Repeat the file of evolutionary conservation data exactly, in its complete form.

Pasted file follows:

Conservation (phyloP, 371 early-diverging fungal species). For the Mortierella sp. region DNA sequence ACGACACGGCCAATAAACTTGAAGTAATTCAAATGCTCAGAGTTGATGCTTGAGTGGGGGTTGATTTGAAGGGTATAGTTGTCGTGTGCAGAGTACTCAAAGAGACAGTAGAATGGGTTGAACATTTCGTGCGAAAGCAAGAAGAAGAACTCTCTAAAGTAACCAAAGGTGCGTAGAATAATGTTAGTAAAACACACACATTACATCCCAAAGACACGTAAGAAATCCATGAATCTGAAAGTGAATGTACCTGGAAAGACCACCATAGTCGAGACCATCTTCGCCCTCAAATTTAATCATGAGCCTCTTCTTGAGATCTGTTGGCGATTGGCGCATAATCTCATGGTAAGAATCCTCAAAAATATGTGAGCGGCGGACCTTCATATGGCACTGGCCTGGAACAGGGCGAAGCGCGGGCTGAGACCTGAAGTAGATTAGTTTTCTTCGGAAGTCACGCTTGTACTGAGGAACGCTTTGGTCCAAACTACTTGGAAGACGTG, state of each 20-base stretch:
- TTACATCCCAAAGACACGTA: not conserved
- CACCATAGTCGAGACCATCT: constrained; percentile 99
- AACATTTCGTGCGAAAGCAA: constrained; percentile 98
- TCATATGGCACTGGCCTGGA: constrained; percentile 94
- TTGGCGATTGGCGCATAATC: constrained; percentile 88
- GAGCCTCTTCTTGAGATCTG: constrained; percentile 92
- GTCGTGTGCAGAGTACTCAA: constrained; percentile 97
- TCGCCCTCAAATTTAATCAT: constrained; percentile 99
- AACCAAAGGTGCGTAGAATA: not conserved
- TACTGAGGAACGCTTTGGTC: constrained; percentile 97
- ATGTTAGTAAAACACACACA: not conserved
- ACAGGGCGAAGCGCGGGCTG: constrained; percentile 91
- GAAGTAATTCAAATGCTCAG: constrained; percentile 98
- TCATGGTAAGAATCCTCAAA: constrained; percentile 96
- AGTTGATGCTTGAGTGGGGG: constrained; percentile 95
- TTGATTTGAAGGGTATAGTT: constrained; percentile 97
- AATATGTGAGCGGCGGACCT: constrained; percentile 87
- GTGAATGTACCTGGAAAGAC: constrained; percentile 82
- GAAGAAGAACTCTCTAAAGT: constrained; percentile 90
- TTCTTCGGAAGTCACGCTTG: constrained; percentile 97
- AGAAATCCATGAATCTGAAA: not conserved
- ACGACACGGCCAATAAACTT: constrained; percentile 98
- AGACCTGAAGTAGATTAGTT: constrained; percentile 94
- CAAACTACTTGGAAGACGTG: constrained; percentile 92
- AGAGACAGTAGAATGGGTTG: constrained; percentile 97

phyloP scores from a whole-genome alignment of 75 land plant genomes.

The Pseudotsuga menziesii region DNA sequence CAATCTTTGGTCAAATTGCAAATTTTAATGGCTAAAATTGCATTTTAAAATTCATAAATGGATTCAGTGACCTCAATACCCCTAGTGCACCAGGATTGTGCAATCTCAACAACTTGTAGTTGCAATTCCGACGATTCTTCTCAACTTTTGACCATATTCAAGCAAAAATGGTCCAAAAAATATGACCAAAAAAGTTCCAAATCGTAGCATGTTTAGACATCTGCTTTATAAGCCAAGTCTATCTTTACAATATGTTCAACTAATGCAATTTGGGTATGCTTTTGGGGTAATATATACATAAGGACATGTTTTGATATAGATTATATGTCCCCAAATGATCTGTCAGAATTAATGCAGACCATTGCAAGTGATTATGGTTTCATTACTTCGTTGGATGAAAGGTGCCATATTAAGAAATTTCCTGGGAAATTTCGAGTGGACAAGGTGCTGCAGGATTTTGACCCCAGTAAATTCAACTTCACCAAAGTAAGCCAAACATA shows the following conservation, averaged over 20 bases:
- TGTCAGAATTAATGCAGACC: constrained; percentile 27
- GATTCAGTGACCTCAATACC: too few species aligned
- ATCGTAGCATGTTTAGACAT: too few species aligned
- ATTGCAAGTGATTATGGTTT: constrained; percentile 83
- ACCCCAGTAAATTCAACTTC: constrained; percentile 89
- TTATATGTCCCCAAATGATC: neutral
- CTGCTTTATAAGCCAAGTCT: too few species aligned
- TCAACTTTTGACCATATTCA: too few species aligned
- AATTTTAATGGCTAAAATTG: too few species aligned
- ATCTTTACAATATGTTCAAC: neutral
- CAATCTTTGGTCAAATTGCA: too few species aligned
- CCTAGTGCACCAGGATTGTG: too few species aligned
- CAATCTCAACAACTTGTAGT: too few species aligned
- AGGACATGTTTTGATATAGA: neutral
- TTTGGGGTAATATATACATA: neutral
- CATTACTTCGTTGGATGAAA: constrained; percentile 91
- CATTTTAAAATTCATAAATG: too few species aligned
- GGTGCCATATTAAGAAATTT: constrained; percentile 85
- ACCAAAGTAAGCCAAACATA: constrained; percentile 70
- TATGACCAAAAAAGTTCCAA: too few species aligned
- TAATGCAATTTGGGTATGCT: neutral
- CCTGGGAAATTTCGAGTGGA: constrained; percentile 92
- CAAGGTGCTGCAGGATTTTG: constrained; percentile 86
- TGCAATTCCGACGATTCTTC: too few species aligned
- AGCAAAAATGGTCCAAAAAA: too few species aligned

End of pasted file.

Conservation (phyloP, 371 early-diverging fungal species). For the Mortierella sp. region DNA sequence ACGACACGGCCAATAAACTTGAAGTAATTCAAATGCTCAGAGTTGATGCTTGAGTGGGGGTTGATTTGAAGGGTATAGTTGTCGTGTGCAGAGTACTCAAAGAGACAGTAGAATGGGTTGAACATTTCGTGCGAAAGCAAGAAGAAGAACTCTCTAAAGTAACCAAAGGTGCGTAGAATAATGTTAGTAAAACACACACATTACATCCCAAAGACACGTAAGAAATCCATGAATCTGAAAGTGAATGTACCTGGAAAGACCACCATAGTCGAGACCATCTTCGCCCTCAAATTTAATCATGAGCCTCTTCTTGAGATCTGTTGGCGATTGGCGCATAATCTCATGGTAAGAATCCTCAAAAATATGTGAGCGGCGGACCTTCATATGGCACTGGCCTGGAACAGGGCGAAGCGCGGGCTGAGACCTGAAGTAGATTAGTTTTCTTCGGAAGTCACGCTTGTACTGAGGAACGCTTTGGTCCAAACTACTTGGAAGACGTG, state of each 20-base stretch:
- TTACATCCCAAAGACACGTA: not conserved
- CACCATAGTCGAGACCATCT: constrained; percentile 99
- AACATTTCGTGCGAAAGCAA: constrained; percentile 98
- TCATATGGCACTGGCCTGGA: constrained; percentile 94
- TTGGCGATTGGCGCATAATC: constrained; percentile 88
- GAGCCTCTTCTTGAGATCTG: constrained; percentile 92
- GTCGTGTGCAGAGTACTCAA: constrained; percentile 97
- TCGCCCTCAAATTTAATCAT: constrained; percentile 99
- AACCAAAGGTGCGTAGAATA: not conserved
- TACTGAGGAACGCTTTGGTC: constrained; percentile 97
- ATGTTAGTAAAACACACACA: not conserved
- ACAGGGCGAAGCGCGGGCTG: constrained; percentile 91
- GAAGTAATTCAAATGCTCAG: constrained; percentile 98
- TCATGGTAAGAATCCTCAAA: constrained; percentile 96
- AGTTGATGCTTGAGTGGGGG: constrained; percentile 95
- TTGATTTGAAGGGTATAGTT: constrained; percentile 97
- AATATGTGAGCGGCGGACCT: constrained; percentile 87
- GTGAATGTACCTGGAAAGAC: constrained; percentile 82
- GAAGAAGAACTCTCTAAAGT: constrained; percentile 90
- TTCTTCGGAAGTCACGCTTG: constrained; percentile 97
- AGAAATCCATGAATCTGAAA: not conserved
- ACGACACGGCCAATAAACTT: constrained; percentile 98
- AGACCTGAAGTAGATTAGTT: constrained; percentile 94
- CAAACTACTTGGAAGACGTG: constrained; percentile 92
- AGAGACAGTAGAATGGGTTG: constrained; percentile 97

phyloP scores from a whole-genome alignment of 75 land plant genomes.

The Pseudotsuga menziesii region DNA sequence CAATCTTTGGTCAAATTGCAAATTTTAATGGCTAAAATTGCATTTTAAAATTCATAAATGGATTCAGTGACCTCAATACCCCTAGTGCACCAGGATTGTGCAATCTCAACAACTTGTAGTTGCAATTCCGACGATTCTTCTCAACTTTTGACCATATTCAAGCAAAAATGGTCCAAAAAATATGACCAAAAAAGTTCCAAATCGTAGCATGTTTAGACATCTGCTTTATAAGCCAAGTCTATCTTTACAATATGTTCAACTAATGCAATTTGGGTATGCTTTTGGGGTAATATATACATAAGGACATGTTTTGATATAGATTATATGTCCCCAAATGATCTGTCAGAATTAATGCAGACCATTGCAAGTGATTATGGTTTCATTACTTCGTTGGATGAAAGGTGCCATATTAAGAAATTTCCTGGGAAATTTCGAGTGGACAAGGTGCTGCAGGATTTTGACCCCAGTAAATTCAACTTCACCAAAGTAAGCCAAACATA shows the following conservation, averaged over 20 bases:
- TGTCAGAATTAATGCAGACC: constrained; percentile 27
- GATTCAGTGACCTCAATACC: too few species aligned
- ATCGTAGCATGTTTAGACAT: too few species aligned
- ATTGCAAGTGATTATGGTTT: constrained; percentile 83
- ACCCCAGTAAATTCAACTTC: constrained; percentile 89
- TTATATGTCCCCAAATGATC: neutral
- CTGCTTTATAAGCCAAGTCT: too few species aligned
- TCAACTTTTGACCATATTCA: too few species aligned
- AATTTTAATGGCTAAAATTG: too few species aligned
- ATCTTTACAATATGTTCAAC: neutral
- CAATCTTTGGTCAAATTGCA: too few species aligned
- CCTAGTGCACCAGGATTGTG: too few species aligned
- CAATCTCAACAACTTGTAGT: too few species aligned
- AGGACATGTTTTGATATAGA: neutral
- TTTGGGGTAATATATACATA: neutral
- CATTACTTCGTTGGATGAAA: constrained; percentile 91
- CATTTTAAAATTCATAAATG: too few species aligned
- GGTGCCATATTAAGAAATTT: constrained; percentile 85
- ACCAAAGTAAGCCAAACATA: constrained; percentile 70
- TATGACCAAAAAAGTTCCAA: too few species aligned
- TAATGCAATTTGGGTATGCT: neutral
- CCTGGGAAATTTCGAGTGGA: constrained; percentile 92
- CAAGGTGCTGCAGGATTTTG: constrained; percentile 86
- TGCAATTCCGACGATTCTTC: too few species aligned
- AGCAAAAATGGTCCAAAAAA: too few species aligned